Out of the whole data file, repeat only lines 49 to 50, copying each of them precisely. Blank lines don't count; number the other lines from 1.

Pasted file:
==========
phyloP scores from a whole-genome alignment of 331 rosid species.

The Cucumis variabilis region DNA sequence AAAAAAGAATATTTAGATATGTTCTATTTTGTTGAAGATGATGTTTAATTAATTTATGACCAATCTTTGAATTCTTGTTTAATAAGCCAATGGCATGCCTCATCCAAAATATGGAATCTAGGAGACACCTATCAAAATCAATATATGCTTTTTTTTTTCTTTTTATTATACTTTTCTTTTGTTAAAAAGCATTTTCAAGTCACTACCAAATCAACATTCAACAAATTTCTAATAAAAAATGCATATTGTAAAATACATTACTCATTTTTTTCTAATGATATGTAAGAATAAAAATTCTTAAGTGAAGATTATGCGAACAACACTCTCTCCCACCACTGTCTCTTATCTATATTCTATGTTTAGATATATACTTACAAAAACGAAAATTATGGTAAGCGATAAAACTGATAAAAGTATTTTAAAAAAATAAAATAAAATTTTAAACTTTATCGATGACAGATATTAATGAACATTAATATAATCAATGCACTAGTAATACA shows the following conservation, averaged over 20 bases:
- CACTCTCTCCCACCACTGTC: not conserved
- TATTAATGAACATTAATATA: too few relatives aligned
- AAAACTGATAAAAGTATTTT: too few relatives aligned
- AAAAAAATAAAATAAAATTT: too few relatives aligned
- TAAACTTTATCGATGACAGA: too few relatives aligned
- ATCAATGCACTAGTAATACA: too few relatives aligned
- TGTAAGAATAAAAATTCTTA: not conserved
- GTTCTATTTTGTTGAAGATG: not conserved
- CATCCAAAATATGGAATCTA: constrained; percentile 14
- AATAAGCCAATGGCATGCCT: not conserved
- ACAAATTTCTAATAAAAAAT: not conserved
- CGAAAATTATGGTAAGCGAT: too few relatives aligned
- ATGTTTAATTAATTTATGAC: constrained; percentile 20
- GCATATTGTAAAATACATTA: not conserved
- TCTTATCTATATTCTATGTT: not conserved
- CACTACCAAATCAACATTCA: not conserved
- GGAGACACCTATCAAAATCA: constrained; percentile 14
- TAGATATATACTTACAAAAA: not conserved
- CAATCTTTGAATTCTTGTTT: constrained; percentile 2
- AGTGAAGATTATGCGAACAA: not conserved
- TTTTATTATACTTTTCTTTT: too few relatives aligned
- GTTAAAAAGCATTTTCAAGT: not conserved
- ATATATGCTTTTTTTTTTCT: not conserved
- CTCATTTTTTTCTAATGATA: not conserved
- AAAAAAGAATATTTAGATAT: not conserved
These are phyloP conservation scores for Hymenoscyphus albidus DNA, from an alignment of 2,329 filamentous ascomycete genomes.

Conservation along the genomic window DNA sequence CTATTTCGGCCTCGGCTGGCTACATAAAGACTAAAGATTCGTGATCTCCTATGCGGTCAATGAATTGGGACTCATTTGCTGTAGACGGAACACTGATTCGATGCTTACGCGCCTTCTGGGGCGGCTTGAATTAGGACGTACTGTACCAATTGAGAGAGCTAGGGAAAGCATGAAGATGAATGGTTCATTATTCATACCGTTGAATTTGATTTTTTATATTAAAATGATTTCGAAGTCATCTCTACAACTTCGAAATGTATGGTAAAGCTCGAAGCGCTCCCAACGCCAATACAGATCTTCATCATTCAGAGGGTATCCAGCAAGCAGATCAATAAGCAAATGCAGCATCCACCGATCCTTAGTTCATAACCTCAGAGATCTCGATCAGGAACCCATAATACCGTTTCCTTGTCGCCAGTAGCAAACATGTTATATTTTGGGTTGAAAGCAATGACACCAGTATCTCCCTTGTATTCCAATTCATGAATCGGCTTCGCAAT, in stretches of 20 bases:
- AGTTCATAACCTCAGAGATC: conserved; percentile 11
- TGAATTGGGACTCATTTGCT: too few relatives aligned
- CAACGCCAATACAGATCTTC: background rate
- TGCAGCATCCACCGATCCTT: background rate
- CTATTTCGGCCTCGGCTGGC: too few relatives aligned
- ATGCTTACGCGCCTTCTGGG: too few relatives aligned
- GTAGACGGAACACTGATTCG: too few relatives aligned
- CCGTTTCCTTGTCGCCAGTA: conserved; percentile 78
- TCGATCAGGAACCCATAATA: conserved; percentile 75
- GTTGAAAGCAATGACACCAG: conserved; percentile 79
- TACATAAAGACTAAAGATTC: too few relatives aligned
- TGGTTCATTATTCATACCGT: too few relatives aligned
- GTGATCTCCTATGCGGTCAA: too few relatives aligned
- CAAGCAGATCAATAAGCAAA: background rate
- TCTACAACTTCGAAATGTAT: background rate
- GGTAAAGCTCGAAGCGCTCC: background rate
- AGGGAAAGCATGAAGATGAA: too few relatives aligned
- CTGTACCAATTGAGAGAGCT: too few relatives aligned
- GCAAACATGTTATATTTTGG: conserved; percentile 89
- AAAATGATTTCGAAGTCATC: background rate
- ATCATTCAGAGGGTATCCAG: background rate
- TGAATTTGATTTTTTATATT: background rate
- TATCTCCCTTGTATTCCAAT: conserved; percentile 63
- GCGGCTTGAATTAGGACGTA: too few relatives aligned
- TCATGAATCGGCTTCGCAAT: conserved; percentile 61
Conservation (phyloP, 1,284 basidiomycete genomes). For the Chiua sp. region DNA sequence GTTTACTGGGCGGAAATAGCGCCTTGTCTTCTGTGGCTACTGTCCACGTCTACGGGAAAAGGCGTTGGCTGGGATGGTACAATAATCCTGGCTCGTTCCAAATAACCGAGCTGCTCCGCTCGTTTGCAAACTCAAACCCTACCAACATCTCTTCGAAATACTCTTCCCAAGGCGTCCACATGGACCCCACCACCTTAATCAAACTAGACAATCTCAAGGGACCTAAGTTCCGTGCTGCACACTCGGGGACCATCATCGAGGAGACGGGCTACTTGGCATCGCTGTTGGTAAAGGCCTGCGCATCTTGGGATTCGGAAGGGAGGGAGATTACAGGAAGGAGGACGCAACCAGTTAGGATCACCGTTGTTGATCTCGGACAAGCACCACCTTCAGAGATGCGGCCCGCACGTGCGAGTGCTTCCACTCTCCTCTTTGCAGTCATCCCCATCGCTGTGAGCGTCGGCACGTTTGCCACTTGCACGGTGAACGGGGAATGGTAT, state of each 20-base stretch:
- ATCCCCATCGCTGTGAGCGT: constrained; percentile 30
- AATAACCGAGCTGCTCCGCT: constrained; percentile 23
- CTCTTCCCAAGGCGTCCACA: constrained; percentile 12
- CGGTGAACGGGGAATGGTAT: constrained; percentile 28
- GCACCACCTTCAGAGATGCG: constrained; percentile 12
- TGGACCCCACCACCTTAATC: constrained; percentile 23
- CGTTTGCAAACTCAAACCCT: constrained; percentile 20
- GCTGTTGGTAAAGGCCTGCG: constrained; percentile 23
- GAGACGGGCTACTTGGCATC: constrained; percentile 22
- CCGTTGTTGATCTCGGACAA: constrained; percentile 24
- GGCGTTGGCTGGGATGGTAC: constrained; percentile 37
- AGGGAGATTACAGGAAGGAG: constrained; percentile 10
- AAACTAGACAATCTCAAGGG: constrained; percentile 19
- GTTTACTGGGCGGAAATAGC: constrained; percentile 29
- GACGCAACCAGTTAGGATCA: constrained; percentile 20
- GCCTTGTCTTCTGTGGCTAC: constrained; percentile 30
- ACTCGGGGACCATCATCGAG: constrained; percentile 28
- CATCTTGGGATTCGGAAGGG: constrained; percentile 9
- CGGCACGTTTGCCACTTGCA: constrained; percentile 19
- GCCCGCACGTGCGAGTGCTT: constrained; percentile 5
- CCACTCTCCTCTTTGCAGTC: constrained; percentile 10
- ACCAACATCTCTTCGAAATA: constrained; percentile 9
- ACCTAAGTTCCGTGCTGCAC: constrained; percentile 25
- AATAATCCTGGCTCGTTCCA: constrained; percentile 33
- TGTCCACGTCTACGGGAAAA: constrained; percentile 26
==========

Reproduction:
- AAAATGATTTCGAAGTCATC: background rate
- ATCATTCAGAGGGTATCCAG: background rate